BY Erika Clegg | Know What Matters | 22/01/2021
Creative Director Glen is bringing his career even to downtime, reading The Brand Gap by Marty Neumeier. He says: “It’s just fresh and relevant. It’s pocket sized so can be read when I have a free 10 mins here or there. It’s reinforced some of my creative thinking and offered some new insight. The Brand Gap really cuts to the heart of what brand is all about and has helped me shape my own voice.”
Richard, our Copywriter, has a wonderfully dry sense of humour and can always be relied upon to recommend a highly entertaining read. So take this as a tip. “I’m reading Yes Man, the true story of when Danny Wallace wanted to stop being so negative so vowed to say Yes to everything for ten months. Along the way he adopts several grannies, finds himself in a Dutch leather gay bar, wins £25,000, loses £25,000, enters his neighbour’s cat in a competition, is chased by a giant lizard in South East Asia and even finds his soulmate. A hugely uplifting book which is a great antidote to this time of year.”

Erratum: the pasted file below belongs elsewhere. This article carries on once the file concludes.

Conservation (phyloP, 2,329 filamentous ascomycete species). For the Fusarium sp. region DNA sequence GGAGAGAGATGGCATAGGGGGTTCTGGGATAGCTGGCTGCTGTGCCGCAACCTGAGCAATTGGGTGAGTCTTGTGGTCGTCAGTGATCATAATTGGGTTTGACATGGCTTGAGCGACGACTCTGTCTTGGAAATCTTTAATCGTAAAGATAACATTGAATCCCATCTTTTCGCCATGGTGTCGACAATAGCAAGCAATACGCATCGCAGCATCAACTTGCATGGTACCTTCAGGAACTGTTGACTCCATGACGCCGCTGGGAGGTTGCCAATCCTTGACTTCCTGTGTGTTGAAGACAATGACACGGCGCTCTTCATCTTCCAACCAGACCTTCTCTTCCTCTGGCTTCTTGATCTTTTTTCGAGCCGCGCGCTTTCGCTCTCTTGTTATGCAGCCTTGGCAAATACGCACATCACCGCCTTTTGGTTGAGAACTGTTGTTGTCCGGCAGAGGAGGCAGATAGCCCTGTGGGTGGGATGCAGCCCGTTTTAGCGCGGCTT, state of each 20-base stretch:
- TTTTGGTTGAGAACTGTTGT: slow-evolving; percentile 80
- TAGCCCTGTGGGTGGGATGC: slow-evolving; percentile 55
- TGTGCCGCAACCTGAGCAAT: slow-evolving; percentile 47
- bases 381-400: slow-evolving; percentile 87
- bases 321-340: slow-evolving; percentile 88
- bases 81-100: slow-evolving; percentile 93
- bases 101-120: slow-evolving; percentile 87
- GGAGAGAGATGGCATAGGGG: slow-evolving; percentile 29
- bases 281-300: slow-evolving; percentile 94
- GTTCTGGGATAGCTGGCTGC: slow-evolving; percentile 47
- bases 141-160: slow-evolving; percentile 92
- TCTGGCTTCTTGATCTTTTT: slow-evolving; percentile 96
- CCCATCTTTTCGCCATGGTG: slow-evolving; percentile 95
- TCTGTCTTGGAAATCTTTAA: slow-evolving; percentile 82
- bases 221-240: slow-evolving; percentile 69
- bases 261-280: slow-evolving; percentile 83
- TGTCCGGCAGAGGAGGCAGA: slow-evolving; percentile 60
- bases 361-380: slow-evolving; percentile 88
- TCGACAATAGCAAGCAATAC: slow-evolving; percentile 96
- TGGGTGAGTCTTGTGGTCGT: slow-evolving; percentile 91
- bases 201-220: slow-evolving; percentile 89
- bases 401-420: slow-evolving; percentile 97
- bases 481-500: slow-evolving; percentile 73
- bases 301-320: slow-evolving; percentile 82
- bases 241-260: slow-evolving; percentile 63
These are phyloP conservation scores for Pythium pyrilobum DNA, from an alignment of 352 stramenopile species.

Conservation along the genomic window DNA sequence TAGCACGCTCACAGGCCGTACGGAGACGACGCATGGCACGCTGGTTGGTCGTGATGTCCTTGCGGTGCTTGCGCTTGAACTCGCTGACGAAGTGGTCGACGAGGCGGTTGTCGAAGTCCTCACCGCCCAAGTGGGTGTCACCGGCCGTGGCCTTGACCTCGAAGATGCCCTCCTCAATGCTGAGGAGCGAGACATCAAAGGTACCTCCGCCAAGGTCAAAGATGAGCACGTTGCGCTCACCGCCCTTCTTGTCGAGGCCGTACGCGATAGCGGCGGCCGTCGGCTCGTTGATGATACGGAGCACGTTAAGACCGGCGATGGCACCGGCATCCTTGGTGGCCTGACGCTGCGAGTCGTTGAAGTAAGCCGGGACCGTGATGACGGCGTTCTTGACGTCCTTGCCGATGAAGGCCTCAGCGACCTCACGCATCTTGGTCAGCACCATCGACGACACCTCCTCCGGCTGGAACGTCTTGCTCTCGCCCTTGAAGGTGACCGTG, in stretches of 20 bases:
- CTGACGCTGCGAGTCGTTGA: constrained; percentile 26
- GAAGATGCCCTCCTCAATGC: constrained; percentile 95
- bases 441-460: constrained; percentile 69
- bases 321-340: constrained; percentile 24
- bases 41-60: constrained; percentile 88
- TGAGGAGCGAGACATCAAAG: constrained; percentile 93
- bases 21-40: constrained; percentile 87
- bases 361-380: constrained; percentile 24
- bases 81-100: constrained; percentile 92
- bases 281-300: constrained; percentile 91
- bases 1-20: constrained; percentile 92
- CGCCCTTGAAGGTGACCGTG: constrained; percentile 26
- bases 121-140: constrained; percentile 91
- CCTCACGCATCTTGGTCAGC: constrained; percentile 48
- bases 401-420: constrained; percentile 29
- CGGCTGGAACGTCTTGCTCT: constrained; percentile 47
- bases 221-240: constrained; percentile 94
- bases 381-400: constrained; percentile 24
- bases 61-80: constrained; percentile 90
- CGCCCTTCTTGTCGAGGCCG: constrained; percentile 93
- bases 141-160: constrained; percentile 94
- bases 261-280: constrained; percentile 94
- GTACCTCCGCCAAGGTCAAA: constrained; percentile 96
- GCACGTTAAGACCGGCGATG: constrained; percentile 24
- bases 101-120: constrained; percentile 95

Designer Sean was awarded his book as a prize on One Minute Briefs an international quick-hit creativity competition in which he often triumphs thanks to his ability to come up with really smart ideas. “I’ve just started to read my prize: it’s about the happiness revolution and statistically cataloging happiness, the affect of being happy to policy making and society as a whole.”
Katie, our Social Media Manager, is escaping into a fun read with Ghosts by Dolly Alderton. “It’s basically about a woman in her thirties using dating apps for the first time and discovering herself while being ‘ghosted’… Just a fun book really – nothing too insightful. I’m now moving on to Girl, Woman, Other.”
Erika has taken on recentish royal
gossip history and is following Lady Colin Campbell’s Diana biography with Penny Junor’s Camilla. It’s light relief as her usual murder mysteries and psychological thrillers just don’t seem tempting in lockdown! Fellow co-founder Simon is escaping too, into David Niven’s ‘The Moon’s a Balloon’, and describes it as like spending time with a surprisingly self-effacing old friend.